Characters: Louise, visitor; Clyde, boat owner
Sitting on a bow chair with computer on my lap, I immersed myself in replying to email and commenting on Facebook confessions, and Instagram photos. Even though the lake transported me into a Neverland type of ambiance, I wanted to stay in touch with the world, from a distance.
Louise’s voice, “Are you busy?” jolts me from the revelry of interacting with distant friends that I have known from afar since elementary school. “Some people never change,” my mind concludes. I wonder if I had.
“You snuck up on me,” I smile.
“Do you have time to talk. I’d like your advice.”
“Me, give advice?” I ask.
“Well, I heard you are a psychologist and who better to talk to about problems with a boyfriend,” she espouses.
“Who told you that I am a psychologist?” I inquire, puzzled because I have told no one here of my profession.
“Everyone knows everything about all of us on this marina. Word gets around. Someone probably googled you,” she grins as if she caught me in a fib.
“What can I help you with? Please know that whatever we discuss will be completely confidential.”
“Where to begin?”
“That’s up to you.”
“Clyde is a great guy. Very generous and a lot of fun.”
“And then?” I ask, waiting for the bombshell.
“I’ll give you an example. Yesterday morning, we took his boat out early. We fished, caught a few catfish, and put them in the live well. I was looking forward to frying fish and eggs for breakfast back at the dock. By that time, Clyde had drunk a six-pack.
“‘Let’s explore,’ he yelled as he started the motor and put the runabout in high gear. We raced across the lake, bouncing into the air over waves from other, bigger boats. I was afraid we’d flip. He saw fear on my face and laughed. ‘Relax. Have fun. Don’t worry.’ He suddenly changed directions and a cruiser honked a warning. I saw the pilot waving his fist threateningly as we passed very close to his bow. Finally, I cried, ‘Slow down. You’ll kill us.’ He guffawed even louder.”
“You are describing a change in personality due to alcohol. Is that correct?” I ask.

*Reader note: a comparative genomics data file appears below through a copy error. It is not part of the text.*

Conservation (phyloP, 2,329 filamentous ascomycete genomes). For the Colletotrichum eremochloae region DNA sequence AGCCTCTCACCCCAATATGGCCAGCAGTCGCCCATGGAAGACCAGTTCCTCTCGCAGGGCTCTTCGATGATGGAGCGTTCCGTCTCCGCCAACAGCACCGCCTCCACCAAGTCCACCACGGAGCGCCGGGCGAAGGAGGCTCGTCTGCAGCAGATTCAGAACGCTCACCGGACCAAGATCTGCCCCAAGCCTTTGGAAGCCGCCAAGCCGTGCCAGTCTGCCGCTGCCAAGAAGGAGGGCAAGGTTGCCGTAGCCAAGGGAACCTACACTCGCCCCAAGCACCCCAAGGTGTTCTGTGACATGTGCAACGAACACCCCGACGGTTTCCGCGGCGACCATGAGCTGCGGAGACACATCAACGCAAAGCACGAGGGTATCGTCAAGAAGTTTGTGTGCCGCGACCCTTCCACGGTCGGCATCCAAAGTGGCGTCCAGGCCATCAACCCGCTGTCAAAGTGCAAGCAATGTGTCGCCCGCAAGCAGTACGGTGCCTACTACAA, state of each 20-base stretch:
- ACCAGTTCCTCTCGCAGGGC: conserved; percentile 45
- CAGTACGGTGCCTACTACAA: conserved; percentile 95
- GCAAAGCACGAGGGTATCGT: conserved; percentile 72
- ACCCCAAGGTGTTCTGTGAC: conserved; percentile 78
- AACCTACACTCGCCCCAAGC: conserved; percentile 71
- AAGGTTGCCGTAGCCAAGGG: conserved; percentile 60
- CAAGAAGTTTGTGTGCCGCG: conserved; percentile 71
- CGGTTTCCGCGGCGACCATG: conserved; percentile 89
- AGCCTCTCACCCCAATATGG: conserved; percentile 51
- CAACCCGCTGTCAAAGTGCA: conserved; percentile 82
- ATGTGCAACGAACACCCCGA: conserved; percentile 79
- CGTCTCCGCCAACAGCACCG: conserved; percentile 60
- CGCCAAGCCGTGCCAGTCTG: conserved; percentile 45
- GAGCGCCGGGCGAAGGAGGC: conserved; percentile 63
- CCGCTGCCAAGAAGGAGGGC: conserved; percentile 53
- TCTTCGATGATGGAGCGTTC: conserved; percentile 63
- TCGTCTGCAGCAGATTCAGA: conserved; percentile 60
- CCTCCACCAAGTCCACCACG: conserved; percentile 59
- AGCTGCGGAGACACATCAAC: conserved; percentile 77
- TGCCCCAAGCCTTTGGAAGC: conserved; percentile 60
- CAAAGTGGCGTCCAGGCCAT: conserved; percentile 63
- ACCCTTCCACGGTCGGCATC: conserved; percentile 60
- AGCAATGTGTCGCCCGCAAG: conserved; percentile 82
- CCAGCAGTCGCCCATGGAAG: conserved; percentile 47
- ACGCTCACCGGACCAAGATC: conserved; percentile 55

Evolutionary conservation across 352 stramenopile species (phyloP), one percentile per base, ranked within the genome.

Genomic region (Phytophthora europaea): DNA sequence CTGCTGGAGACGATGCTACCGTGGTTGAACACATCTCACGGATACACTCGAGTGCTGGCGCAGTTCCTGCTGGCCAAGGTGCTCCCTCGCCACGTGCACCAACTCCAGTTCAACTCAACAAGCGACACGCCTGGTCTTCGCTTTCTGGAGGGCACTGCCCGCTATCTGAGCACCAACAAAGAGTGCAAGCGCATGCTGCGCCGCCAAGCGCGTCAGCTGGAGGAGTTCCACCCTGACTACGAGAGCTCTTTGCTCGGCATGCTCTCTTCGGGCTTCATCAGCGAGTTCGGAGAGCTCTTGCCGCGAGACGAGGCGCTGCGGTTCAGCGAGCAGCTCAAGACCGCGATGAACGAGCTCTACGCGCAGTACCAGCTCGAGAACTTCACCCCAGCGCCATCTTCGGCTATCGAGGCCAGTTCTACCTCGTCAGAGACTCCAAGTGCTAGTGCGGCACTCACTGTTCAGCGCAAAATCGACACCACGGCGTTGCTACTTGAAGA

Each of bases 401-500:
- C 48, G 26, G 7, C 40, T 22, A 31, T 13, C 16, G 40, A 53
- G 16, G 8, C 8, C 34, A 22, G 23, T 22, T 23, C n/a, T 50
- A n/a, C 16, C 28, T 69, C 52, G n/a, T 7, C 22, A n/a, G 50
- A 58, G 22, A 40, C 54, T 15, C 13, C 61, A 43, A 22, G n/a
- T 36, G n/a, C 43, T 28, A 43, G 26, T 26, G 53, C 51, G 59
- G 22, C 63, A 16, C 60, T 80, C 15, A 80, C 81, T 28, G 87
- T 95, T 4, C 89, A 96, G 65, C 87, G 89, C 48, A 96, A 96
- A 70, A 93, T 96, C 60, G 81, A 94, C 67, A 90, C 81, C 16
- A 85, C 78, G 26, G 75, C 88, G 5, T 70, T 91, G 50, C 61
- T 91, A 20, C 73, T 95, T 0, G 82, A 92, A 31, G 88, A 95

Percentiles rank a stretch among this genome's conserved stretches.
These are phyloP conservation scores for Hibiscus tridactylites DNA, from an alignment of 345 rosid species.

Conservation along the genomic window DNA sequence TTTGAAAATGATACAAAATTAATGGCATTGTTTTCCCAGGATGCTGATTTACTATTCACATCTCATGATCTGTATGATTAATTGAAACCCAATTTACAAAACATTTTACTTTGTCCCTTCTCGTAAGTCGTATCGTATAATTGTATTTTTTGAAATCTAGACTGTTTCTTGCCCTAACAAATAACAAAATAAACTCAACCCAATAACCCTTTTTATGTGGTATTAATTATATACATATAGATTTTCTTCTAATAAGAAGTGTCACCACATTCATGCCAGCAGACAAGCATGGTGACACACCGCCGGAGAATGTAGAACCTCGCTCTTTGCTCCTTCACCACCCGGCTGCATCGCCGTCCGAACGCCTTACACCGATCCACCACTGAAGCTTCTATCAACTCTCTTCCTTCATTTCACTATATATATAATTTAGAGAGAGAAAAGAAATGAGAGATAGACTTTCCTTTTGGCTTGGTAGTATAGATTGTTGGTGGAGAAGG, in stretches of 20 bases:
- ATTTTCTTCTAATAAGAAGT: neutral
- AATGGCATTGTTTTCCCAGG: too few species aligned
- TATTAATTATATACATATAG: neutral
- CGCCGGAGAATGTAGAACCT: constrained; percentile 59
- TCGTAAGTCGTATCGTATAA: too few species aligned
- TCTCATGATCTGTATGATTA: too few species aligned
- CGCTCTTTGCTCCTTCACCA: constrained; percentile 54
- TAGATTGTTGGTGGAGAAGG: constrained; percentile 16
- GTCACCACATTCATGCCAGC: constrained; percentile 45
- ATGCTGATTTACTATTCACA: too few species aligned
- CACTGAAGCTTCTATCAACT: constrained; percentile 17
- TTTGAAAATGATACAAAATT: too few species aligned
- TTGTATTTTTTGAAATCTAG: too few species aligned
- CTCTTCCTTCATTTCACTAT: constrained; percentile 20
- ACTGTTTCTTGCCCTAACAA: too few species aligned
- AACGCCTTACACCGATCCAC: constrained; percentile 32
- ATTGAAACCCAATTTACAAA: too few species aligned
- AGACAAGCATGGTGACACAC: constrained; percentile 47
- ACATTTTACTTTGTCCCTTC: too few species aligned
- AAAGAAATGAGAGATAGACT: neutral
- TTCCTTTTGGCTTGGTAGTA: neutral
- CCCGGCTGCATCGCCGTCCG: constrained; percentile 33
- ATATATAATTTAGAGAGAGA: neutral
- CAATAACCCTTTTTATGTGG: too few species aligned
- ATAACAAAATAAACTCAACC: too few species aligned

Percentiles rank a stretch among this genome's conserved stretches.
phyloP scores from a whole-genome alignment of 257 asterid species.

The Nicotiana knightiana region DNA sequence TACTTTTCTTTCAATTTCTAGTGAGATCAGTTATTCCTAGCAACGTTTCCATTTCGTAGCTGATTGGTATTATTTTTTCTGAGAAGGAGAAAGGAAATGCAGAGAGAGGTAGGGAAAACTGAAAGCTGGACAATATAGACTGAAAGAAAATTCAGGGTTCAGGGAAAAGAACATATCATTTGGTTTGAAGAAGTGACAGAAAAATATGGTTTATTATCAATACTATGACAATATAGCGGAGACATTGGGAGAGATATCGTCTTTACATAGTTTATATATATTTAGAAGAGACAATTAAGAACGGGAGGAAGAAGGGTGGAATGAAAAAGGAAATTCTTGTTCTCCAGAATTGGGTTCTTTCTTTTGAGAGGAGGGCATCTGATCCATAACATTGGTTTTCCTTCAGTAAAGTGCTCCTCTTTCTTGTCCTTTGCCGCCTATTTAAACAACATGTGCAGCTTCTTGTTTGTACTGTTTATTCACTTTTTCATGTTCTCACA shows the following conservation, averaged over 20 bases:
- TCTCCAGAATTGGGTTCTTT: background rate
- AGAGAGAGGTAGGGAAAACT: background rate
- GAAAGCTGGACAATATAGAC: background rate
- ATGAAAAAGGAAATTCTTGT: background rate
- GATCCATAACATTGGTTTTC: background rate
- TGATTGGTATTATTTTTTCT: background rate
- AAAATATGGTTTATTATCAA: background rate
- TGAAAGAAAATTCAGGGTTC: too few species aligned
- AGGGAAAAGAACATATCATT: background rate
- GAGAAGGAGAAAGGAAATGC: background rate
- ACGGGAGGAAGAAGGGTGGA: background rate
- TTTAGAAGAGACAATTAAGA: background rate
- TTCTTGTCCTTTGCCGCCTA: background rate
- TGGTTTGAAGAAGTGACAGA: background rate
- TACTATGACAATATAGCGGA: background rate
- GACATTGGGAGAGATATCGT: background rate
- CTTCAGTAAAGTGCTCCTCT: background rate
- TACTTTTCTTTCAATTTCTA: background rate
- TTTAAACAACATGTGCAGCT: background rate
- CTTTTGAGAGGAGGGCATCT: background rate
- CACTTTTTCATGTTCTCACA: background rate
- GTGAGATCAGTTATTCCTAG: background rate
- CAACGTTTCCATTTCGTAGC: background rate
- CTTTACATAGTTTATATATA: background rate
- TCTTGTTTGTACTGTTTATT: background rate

“That’s it! He became a different person, fool-hardy, and scary. He seemed out of control and I could do nothing about it.”
“I don’t know Clyde. But from my experience, a person who undergoes a personality change after drinking alcohol means there is a drinking problem.”
“But he only had beer.”
“Regardless, as the disease of alcoholism progresses, the person becomes intoxicated with fewer drinks. Sad but true.”
“What should I do?”
“Decide whether you want to date an alcoholic. You will not change him. He has to want to give up alcohol which to him right now seems impossible. Drinking is a central part of our society. Many of us drink alcohol to belong. It is a huge struggle to stop drinking. He might have withdrawal symptoms. And he has to convince himself that he cannot drink alcohol ever again, not even one drink.”
“I was hoping you would give me advice about what I could do to help him.”
“I’ve had a number experiences with alcoholics, personally and professionally. I have learned that leaving someone you care about may motivate that person to face his behaviors and seek help. But often, that person needs to lose everything before he can face the truth. It is an extremely complicated, difficult disease that relies completely on the person to decide he or she needs to change. You could ask him to attend an AA meeting, which will probably make him angry. He does not seem to be in the space to admit his addiction. Denial is the dominant defense for addicts. ‘That’s not me,’ they insist, even when drinking another whiskey or taking another snort.”
“Thank you for your input but I don’t think he is as bad off as you make him out to be. He has a gentle core. He’s a good guy. I can’t leave him. I want to help him.”
“I’m sorry if I came across as being negative. I’m being honest to protect you from being hurt even more. But I’m here if you want to talk more.”